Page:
If there’s one thing Virginia Tech football is known for, it is consistency.
The Hokies have won 10 or more games in seven straight seasons, winning Atlantic Coast Conference titles in four of them. From 2006-10, the coaching staff remained completely intact. Of the Hokies’ nine assistant coaches last season, five had been with the program for at least 15 years.
For the better part of the past four seasons, Tyrod Taylor left a legacy as one of the greatest quarterbacks in program history.
When the Hokies take the practice field tonight for their first spring practice of 2011, they will have a much different look than the team last seen being demolished by Stanford in the Discover Orange Bowl.
Longtime assistant Billy Hite and offensive line coach Jim Cavanaugh have been moved to administrative positions, making room for Shane Beamer and Cornell Brown on the staff. Both Beamer and Brown are former Hokie players in their 30s, signaling a movement toward a younger core of assistants.
Believe it or not, Taylor — the all-time passing leader in school history — is gone. It is now up to redshirt sophomore Logan Thomas to replace him.
What the 6-foot-6, 250-pound Thomas lacks in pure passing ability, he makes up for in natural athletic ability. Thomas also has innate qualities as a leader that have head coach Frank Beamer excited about his potential as the starting quarterback.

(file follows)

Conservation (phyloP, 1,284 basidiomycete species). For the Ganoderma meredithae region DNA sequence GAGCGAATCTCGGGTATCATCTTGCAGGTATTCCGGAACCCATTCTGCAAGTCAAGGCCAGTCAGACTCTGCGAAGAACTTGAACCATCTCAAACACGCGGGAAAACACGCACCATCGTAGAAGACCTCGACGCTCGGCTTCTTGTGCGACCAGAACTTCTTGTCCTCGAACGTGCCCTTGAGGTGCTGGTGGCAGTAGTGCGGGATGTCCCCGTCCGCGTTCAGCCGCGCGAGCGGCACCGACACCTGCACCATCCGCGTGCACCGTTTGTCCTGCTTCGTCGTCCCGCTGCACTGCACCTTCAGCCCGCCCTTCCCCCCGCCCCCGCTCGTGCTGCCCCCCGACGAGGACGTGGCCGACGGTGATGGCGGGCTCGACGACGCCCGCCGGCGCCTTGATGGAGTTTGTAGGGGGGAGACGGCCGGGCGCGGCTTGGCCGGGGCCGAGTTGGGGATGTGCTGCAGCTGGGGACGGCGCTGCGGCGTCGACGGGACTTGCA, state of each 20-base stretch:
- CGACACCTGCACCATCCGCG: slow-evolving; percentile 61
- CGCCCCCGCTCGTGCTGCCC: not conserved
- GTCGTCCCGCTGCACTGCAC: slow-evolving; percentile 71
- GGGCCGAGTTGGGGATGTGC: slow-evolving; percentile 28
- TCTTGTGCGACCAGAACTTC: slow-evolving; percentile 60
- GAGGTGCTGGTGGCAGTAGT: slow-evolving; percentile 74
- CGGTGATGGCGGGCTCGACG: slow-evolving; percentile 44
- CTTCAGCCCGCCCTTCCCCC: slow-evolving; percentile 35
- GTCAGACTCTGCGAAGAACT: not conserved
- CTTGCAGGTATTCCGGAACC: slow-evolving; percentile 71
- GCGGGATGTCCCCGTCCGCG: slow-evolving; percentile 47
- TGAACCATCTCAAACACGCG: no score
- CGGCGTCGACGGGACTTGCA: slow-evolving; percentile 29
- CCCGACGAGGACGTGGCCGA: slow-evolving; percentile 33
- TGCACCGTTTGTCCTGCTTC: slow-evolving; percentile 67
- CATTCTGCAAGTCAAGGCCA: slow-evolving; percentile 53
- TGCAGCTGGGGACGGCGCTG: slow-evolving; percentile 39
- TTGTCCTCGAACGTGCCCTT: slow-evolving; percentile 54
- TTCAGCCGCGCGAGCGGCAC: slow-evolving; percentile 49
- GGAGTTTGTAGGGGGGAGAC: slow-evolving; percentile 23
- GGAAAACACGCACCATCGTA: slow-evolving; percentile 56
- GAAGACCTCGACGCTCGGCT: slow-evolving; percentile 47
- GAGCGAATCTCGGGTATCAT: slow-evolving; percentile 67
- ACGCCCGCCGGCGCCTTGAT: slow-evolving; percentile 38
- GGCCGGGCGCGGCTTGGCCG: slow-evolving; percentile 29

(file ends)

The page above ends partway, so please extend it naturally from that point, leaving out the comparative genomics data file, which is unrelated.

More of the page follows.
“There’s not any question that Logan has demonstrated ability,” Beamer said. “His leadership, the type of person he is, he’s perfect for the position. He has a lot of the same qualities that Tyrod had.”
Also, offensive coordinator Bryan Stinespring was relieved of play-calling duties in favor of quarterbacks coach Mike O’Cain. According to Beamer, the move was made, in large part, because of O’Cain’s closer relationship with Thomas.
Thomas can rely on a pair of experienced receiving targets as he gets used to the role.
Seniors Jarrett Boykin and Danny Coale enter their fourth year as starters. Both are sure-handed pass-catchers that have a knack for bailing out slightly errant throws with spectacular grabs.
Up-and-comer Marcus Davis is also poised for a breakout year at receiver after showing flashes of brilliance late in 2010. His best game came at North Carolina, when he caught four passes for 81 yards and two touchdowns.
“He certainly has made some great plays for us,” Beamer said. “I think he’s got a great future.”
Not many programs can boast about losing two underclassmen running backs to the NFL Draft. Even fewer can plug in another potential star the next season. That’s what the Hokies will do with David Wilson, who steps in for the departed Ryan Williams and Darren Evans.
Wilson rushed for 619 yards last season and five touchdowns despite being fourth on the team in carries per game. He spent the winter helping the Hokies indoor track and field team win the ACC championship.
Throughout spring practice, he’ll pull double duty between the two sports.